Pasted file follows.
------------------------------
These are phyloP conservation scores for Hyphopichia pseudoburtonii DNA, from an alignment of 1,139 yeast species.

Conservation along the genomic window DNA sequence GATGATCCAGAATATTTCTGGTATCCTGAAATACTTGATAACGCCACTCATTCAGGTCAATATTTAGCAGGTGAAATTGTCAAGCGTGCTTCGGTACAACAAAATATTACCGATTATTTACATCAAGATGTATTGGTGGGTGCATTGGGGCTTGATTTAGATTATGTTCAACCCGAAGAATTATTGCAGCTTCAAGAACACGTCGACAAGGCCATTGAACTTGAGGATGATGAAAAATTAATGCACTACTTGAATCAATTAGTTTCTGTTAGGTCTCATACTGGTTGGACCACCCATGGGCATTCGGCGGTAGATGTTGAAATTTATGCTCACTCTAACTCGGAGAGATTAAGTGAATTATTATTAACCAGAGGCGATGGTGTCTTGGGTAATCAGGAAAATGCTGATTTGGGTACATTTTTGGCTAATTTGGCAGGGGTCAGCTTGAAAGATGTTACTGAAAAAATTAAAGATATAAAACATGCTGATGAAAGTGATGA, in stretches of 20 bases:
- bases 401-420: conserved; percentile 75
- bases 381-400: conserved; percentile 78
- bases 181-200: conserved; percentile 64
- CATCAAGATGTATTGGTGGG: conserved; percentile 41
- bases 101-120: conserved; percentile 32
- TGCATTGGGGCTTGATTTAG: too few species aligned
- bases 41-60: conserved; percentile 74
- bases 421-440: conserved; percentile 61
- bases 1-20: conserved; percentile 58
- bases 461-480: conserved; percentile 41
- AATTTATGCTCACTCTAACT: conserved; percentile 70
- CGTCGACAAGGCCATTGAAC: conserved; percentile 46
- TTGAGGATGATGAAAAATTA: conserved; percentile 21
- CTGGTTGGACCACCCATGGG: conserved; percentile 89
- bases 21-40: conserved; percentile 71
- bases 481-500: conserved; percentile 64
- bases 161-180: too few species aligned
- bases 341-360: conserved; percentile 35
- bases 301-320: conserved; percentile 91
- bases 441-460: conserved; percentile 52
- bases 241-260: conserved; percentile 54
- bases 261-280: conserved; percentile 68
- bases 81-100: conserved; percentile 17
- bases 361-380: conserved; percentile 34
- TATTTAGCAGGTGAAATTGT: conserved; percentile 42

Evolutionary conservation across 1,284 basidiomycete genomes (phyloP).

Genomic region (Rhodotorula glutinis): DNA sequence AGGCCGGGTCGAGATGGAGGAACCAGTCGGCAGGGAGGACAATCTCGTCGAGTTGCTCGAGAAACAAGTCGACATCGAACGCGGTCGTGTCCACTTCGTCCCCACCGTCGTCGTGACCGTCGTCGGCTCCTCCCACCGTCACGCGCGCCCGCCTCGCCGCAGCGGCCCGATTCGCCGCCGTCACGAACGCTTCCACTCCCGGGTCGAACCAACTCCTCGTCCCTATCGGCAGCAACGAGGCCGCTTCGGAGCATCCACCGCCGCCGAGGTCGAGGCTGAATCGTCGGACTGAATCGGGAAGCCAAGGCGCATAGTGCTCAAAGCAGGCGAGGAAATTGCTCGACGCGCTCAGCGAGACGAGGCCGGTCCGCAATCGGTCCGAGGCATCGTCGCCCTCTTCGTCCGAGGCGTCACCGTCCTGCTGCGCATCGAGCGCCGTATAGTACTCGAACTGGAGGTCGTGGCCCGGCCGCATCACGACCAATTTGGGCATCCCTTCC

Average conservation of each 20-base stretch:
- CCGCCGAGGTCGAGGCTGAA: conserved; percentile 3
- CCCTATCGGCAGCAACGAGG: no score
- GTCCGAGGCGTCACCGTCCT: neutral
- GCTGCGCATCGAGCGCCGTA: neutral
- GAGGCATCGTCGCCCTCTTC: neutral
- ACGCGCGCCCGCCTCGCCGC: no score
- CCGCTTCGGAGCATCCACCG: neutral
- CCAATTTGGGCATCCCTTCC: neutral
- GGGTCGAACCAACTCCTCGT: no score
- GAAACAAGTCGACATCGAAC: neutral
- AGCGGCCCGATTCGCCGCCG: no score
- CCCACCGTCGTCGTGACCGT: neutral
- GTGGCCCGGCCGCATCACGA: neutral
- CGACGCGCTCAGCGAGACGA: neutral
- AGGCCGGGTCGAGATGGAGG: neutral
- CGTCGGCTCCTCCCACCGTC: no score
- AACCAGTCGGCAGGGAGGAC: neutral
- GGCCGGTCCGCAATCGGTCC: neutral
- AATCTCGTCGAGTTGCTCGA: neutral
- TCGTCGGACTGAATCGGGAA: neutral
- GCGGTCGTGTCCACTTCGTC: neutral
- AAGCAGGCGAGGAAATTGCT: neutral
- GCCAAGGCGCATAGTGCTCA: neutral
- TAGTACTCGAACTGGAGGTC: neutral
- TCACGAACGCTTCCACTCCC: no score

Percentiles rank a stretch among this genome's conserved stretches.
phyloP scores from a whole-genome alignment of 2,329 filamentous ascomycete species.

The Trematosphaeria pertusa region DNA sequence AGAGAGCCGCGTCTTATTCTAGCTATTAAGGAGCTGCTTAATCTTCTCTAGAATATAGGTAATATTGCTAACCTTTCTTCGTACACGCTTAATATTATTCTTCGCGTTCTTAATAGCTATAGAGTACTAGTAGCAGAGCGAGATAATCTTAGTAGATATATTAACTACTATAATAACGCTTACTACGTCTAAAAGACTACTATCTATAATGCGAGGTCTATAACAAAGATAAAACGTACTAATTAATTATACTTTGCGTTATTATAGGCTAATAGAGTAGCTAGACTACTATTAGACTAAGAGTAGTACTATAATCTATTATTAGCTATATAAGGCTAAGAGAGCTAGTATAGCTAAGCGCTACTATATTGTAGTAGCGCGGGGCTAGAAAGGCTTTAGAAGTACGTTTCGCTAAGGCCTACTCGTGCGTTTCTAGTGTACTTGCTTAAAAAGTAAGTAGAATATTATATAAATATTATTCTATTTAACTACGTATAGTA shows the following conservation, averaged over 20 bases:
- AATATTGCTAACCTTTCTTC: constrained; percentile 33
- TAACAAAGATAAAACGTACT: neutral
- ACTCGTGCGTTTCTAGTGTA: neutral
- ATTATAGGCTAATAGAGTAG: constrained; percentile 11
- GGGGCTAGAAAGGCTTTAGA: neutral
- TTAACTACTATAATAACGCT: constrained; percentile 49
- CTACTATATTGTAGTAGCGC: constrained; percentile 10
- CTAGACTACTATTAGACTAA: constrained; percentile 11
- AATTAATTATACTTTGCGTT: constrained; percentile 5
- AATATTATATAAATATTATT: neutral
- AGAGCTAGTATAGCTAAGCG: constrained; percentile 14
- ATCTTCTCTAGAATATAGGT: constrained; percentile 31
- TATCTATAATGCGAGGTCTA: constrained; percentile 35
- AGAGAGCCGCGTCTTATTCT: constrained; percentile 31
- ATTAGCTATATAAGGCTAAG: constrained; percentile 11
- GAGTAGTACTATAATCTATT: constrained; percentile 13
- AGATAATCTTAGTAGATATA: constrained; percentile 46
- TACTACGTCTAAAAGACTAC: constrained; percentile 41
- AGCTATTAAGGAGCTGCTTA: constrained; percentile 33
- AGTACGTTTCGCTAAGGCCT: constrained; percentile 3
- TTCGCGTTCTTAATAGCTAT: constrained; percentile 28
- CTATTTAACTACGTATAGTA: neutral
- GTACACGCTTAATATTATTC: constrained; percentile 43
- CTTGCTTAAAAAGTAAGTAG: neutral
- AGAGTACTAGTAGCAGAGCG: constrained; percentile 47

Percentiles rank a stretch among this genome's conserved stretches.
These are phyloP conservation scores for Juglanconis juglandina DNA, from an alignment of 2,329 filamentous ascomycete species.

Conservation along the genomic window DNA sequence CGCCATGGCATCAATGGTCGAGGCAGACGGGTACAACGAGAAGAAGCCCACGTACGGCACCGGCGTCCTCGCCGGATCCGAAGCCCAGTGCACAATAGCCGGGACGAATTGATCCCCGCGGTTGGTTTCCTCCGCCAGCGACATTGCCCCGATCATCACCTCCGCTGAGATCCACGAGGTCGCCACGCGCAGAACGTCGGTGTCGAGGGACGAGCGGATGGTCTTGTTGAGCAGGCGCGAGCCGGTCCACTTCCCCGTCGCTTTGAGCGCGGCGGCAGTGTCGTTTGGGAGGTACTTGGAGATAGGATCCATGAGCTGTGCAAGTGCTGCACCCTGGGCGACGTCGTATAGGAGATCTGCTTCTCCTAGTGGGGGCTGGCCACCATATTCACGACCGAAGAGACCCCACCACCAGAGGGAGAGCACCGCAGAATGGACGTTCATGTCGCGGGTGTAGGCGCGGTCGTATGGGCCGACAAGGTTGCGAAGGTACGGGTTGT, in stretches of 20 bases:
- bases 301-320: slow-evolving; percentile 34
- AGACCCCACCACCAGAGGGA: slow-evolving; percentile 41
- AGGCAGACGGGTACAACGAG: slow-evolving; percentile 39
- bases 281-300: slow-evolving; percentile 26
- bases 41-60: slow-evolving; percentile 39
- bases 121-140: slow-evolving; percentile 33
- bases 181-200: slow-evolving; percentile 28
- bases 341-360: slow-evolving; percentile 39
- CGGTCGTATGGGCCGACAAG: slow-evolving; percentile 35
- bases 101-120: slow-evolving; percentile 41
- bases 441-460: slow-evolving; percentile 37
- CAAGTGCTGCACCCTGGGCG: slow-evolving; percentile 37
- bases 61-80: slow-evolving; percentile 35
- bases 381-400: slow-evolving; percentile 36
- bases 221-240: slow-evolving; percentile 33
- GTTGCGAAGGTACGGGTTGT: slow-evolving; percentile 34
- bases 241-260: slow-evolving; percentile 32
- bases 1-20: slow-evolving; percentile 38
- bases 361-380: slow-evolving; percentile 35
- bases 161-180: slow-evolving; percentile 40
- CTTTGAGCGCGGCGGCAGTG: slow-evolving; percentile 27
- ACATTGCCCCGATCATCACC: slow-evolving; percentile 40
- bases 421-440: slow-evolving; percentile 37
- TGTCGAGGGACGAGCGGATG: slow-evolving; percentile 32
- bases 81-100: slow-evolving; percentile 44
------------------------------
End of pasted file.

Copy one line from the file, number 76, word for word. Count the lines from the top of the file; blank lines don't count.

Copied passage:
- TACTACGTCTAAAAGACTAC: constrained; percentile 41